A resourceful safety director reacted to an employee complaint about a harness sticking to sweaty shoulders on a hot day. First, he discussed several possible solutions. Then, he made an investment in the employee by personally sewing terry cloth covers that wrapped around the shoulder straps and attached with "hook and loop" fasteners. The employee could hardly believe that a member of management had taken such a personal interest in an employee"s comfort. The gratitude of the employee was worth every minute spent at the sewing machine.

6. Continuously improve and simplify plant safety. Remove hazards where possible, rather than protect employees from them. Although your more experienced people may not have any problems with a given condition, new employees tend to have more accidents. Eliminating hazards makes it easier for new people to stay safe. This might seem obvious, but it is not routinely exercised in every company.

For example, a company bought a corrosive liquid for use in a process. It was purchased and stored in a central location, transferred to smaller containers and distributed as needed to various subsidiary plants, where it was diluted substantially and neutralized.

The safety director knew that the required goggles, aprons, gloves, etc. were not always used at all locations. Furthermore, he had to try to ensure that OSHA-required MSDS and PPE training were always up to date for these subsidiaries. Although no injuries had occurred to the senior people who handled the liquid, the safety director worried that a new and inexperienced employee might eventually be asked to do this job and be injured.

Rather than simply try to protect the employees who were handling the corrosive material at the subsidiaries, the safety director decided to dilute and neutralize the liquid to a safe pH at the central location. Thus, no goggles, face shields, gloves or aprons were necessary except at the central location. Now, a project is underway to purchase the material with the neutralizer already added, to eliminate the hazard completely.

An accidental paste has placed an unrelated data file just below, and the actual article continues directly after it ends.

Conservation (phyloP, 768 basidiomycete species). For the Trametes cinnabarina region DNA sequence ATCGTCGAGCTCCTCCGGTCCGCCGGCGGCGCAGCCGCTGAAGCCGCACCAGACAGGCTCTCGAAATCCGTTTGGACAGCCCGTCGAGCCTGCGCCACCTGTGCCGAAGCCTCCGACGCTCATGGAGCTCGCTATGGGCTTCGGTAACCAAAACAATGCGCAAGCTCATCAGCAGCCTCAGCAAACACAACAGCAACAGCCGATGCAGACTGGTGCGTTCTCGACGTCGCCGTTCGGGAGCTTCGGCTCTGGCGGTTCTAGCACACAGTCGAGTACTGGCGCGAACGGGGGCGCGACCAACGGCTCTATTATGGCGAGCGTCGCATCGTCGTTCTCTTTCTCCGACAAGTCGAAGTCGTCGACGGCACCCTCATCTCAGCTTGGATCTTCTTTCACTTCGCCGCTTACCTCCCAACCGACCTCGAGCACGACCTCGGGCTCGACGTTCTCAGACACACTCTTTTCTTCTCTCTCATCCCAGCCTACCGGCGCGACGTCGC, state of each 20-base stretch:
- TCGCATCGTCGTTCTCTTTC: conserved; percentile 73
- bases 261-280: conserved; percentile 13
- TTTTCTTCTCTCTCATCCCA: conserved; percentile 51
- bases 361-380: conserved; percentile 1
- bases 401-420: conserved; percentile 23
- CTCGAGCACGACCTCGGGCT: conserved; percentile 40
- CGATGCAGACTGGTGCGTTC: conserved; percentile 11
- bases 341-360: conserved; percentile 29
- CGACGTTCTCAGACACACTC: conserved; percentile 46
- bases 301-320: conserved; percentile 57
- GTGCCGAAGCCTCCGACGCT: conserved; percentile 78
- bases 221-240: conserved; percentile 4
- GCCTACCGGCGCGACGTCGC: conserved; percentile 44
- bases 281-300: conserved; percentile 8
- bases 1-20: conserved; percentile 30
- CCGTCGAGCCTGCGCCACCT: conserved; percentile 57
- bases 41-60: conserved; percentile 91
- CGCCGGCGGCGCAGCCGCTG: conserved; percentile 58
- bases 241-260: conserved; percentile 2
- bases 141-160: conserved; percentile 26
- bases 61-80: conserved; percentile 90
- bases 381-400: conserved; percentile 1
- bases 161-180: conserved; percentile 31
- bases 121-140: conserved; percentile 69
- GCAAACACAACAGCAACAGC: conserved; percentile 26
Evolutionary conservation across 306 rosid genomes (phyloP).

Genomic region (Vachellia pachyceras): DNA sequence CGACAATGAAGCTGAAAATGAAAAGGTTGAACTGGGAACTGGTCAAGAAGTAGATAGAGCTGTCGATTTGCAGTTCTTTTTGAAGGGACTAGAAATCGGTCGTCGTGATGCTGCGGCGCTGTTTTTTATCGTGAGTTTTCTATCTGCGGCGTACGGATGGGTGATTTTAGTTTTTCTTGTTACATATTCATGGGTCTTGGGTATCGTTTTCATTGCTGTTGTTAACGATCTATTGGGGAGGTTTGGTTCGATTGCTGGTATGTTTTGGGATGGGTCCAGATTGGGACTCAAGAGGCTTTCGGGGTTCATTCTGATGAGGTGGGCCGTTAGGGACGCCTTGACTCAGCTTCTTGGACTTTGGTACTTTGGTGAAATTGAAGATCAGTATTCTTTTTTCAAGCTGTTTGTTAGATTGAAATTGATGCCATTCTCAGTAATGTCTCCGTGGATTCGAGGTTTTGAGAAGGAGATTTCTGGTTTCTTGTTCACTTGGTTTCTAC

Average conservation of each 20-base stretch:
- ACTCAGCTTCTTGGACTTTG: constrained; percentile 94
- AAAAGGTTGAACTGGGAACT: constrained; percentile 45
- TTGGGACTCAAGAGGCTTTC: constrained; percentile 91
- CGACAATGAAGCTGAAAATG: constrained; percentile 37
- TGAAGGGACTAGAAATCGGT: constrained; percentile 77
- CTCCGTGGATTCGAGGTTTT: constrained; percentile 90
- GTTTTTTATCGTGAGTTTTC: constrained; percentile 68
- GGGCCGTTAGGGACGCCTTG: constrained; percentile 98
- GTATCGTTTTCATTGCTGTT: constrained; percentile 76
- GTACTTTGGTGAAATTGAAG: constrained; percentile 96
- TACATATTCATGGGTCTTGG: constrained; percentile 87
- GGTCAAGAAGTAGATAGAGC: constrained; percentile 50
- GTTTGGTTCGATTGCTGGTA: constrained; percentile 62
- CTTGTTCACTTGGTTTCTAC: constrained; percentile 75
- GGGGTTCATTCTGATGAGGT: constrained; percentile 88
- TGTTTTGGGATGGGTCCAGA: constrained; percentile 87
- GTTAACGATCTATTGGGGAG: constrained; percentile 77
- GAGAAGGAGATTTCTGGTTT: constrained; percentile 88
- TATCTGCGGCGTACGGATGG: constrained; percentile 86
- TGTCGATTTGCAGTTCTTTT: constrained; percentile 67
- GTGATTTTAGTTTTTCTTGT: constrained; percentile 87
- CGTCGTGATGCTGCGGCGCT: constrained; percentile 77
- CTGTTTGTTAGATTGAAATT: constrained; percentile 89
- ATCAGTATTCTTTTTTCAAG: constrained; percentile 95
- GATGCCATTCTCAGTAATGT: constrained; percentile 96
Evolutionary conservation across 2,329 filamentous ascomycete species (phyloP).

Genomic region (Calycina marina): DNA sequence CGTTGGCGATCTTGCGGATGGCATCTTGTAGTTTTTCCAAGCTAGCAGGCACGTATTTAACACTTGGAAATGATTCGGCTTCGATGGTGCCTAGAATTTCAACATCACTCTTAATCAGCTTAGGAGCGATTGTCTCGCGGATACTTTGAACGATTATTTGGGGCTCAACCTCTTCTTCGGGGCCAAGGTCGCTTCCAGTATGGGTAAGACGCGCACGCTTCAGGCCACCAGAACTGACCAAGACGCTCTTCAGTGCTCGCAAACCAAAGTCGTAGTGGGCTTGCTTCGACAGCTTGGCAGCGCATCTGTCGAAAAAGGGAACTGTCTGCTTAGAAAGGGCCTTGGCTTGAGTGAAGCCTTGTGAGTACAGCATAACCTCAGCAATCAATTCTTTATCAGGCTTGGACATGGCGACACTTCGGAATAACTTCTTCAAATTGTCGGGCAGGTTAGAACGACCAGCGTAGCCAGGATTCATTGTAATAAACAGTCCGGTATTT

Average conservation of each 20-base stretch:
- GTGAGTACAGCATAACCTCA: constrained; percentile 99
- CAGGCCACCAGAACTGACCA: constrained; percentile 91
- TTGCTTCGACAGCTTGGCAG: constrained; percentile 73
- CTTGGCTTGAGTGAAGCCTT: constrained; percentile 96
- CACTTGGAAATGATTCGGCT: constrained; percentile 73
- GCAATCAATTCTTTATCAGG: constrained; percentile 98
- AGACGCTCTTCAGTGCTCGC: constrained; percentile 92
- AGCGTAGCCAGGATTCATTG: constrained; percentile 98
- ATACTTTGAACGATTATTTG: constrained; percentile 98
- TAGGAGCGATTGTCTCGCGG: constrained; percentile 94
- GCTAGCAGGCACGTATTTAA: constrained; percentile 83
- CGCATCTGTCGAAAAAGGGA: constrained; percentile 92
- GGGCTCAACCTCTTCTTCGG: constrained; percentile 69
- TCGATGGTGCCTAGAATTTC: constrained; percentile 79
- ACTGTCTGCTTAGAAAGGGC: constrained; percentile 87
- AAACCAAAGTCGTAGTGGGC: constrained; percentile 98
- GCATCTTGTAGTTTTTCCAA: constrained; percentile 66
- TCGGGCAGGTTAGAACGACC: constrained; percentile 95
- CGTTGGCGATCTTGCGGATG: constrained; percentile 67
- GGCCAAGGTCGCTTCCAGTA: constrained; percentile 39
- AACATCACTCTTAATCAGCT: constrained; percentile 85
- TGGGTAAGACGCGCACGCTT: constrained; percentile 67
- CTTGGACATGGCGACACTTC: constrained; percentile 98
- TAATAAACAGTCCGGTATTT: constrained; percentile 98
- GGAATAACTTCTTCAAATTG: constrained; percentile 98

7. Visit plant areas regularly. Surprisingly, some safety managers walk through production areas only once a week or less. This can inhibit communication and cooperation by reminding employees of the management status of the safety manager. Make a walkthrough of at least one plant area per day to let employees see that you are there for them, and allow them to offer their comments and suggestions to you. Most production employees would rather talk in person than call you by telephone, so being there establishes a line of communication. This simple habit may give you opportunities to catch problems before they become too serious.

8. Maintain openness. Make sure to tell employees as much as you can about what you are doing when you monitor, test alarms, bring visitors through, change safety equipment or procedures, etc. The production area is like a home to production workers, and they often have great interest in what happens in it. Give them as much factual information as you can when you are conducting safety and health business in their work areas.

Real-life examples of a lack of openness show how expensive it is to hide facts, even unintentionally. In an auto assembly plant, an employee noticed an unusual odor near the end of the assembly line and complained to a union safety representative. The complaint went to management, who sent an industrial hygienist out to take pull-tube samples. The hygienist found that the brand of gasoline going into the cars had been changed and so had the slight odor generated when filling the cars. The air was fine.

Finding no real problem, the hygienist went back to her office without saying anything to anyone on the line. Seeing someone taking samples agitated the employees, who eventually called the local OSHA office and filed a complaint. They were sure that management was hiding some kind of dangerous chemical leak from them and had kept them working in possibly hazardous conditions. The reasons for their fears? The hygienist didn"t let them in on the sampling results and the employees" imagination filled in the resulting blanks. By the end of the day, over 100 employees had gone to the clinic with an array of imagined "symptoms."